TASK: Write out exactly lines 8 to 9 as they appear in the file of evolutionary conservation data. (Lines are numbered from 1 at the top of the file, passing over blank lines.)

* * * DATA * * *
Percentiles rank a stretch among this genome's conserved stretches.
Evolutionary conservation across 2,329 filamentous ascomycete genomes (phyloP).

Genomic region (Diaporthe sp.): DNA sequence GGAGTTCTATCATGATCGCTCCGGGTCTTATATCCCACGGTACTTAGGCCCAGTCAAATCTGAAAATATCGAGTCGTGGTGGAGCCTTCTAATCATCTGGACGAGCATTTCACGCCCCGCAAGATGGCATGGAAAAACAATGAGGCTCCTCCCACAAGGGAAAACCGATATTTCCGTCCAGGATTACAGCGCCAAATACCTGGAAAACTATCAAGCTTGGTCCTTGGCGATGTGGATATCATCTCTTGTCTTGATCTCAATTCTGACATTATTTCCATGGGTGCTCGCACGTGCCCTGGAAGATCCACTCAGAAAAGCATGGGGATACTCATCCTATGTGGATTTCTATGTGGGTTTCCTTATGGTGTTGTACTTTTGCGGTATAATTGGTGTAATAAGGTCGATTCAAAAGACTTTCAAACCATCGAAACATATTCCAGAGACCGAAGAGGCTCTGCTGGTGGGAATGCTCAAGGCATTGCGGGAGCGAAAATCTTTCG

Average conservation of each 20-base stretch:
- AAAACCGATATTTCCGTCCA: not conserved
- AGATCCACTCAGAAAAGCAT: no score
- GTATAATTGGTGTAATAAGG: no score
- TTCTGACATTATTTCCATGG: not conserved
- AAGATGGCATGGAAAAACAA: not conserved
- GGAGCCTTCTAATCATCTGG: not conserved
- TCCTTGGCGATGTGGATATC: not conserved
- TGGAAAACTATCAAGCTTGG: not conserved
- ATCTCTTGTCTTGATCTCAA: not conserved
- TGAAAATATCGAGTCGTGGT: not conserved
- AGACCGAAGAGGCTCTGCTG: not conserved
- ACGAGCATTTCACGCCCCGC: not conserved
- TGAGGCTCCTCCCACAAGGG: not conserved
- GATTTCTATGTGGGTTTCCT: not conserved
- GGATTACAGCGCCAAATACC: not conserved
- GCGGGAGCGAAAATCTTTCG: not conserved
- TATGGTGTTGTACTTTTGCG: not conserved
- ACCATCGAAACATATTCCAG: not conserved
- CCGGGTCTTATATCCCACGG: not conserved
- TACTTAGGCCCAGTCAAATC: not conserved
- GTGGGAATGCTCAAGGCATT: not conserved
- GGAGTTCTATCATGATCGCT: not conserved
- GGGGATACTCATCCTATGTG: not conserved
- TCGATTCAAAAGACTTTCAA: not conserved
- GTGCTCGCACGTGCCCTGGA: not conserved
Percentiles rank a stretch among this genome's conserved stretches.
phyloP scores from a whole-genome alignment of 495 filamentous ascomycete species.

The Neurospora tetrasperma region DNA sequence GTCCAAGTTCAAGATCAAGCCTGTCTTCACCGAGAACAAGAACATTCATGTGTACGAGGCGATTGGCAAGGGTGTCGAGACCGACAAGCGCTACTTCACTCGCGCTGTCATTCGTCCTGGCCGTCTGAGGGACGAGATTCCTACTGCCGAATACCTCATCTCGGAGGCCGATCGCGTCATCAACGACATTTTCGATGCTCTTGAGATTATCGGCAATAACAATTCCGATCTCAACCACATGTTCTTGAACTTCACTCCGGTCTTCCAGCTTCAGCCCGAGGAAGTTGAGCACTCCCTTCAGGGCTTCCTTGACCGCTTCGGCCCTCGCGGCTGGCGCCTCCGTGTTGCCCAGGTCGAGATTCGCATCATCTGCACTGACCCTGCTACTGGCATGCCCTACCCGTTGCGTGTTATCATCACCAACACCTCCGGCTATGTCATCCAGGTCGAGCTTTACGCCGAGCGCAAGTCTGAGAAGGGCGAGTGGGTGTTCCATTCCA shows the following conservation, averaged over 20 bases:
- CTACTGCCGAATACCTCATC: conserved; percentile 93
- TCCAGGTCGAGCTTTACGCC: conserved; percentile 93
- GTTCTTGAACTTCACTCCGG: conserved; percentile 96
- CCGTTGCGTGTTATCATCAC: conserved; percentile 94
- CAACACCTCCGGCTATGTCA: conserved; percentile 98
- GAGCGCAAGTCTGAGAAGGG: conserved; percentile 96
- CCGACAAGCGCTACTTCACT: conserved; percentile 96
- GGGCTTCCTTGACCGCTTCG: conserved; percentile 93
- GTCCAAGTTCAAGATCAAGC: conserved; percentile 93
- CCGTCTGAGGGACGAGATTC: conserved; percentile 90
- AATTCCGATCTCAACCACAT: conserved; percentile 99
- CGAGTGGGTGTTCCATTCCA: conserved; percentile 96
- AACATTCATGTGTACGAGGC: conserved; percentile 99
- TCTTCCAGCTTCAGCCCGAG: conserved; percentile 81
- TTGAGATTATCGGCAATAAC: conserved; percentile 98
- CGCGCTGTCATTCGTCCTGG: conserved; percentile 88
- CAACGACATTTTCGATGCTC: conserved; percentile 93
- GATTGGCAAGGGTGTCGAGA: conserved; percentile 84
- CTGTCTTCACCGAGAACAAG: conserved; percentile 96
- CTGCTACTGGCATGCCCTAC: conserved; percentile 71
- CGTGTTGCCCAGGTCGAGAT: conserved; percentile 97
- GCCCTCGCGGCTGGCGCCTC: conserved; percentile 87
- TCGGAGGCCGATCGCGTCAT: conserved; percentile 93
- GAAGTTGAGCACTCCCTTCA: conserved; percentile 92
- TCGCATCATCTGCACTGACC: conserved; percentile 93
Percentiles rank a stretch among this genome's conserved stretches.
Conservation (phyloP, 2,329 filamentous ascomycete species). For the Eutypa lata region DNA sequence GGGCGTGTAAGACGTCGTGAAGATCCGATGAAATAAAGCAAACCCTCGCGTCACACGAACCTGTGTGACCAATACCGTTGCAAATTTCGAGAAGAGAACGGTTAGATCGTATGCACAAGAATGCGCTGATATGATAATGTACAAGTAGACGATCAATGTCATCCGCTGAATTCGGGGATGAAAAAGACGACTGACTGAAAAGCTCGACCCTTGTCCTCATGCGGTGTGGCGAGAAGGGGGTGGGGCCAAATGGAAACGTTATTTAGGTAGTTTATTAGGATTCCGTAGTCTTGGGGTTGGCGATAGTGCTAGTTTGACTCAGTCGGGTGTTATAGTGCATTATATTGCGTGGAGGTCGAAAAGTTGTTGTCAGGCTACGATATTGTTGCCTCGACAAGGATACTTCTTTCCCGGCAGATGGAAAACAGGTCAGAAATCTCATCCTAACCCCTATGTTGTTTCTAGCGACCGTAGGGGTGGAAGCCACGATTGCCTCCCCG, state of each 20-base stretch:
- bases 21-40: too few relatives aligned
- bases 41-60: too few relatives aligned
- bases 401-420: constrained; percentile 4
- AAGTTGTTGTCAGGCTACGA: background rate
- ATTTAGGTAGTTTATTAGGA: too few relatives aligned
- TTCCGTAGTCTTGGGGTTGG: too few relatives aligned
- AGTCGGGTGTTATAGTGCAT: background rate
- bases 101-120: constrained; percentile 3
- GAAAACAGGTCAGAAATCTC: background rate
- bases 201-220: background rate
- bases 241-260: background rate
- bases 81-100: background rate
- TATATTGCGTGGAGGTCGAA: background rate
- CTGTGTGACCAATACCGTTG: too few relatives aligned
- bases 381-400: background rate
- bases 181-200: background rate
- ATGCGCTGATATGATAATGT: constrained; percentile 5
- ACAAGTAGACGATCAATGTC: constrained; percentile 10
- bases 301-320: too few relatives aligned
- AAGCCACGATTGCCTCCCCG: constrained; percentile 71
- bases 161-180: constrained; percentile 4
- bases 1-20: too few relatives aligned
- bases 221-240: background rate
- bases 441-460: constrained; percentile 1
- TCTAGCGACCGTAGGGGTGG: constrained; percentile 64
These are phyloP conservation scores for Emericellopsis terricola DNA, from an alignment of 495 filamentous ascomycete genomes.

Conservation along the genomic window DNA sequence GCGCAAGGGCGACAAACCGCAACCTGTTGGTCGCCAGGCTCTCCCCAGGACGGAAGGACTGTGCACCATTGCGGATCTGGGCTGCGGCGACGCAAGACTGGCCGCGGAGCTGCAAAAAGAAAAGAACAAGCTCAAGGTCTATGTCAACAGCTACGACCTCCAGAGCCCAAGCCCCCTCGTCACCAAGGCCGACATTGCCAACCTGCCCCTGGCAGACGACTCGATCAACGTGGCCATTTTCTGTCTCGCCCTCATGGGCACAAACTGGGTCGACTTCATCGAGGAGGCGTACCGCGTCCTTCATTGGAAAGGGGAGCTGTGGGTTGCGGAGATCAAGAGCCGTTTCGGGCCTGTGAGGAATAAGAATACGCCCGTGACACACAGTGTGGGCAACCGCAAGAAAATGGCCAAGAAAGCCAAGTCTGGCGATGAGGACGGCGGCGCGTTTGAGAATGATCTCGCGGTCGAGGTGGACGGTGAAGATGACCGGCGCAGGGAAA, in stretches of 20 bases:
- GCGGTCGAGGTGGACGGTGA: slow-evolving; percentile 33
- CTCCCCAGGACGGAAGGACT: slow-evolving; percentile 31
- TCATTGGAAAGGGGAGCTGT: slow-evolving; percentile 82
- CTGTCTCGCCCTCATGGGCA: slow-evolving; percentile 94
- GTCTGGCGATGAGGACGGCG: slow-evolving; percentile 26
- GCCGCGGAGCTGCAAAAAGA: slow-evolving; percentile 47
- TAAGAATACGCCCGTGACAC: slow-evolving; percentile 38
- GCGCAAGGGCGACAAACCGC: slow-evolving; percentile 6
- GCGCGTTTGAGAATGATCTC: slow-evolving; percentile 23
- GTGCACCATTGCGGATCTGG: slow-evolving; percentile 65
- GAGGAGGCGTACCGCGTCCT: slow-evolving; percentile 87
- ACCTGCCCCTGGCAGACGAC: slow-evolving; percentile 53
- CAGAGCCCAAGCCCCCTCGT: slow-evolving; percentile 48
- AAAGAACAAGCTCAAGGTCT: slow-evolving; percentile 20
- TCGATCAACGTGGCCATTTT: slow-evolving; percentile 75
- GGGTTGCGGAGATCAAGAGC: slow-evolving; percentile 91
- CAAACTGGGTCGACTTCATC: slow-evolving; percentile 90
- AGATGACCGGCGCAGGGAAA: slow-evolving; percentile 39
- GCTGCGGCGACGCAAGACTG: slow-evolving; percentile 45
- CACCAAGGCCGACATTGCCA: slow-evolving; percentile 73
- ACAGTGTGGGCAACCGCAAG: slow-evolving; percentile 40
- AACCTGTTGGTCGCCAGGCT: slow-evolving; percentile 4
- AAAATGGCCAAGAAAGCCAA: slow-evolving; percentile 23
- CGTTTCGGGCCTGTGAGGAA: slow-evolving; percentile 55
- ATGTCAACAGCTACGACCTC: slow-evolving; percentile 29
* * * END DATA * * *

- TTCTGACATTATTTCCATGG: not conserved
- AAGATGGCATGGAAAAACAA: not conserved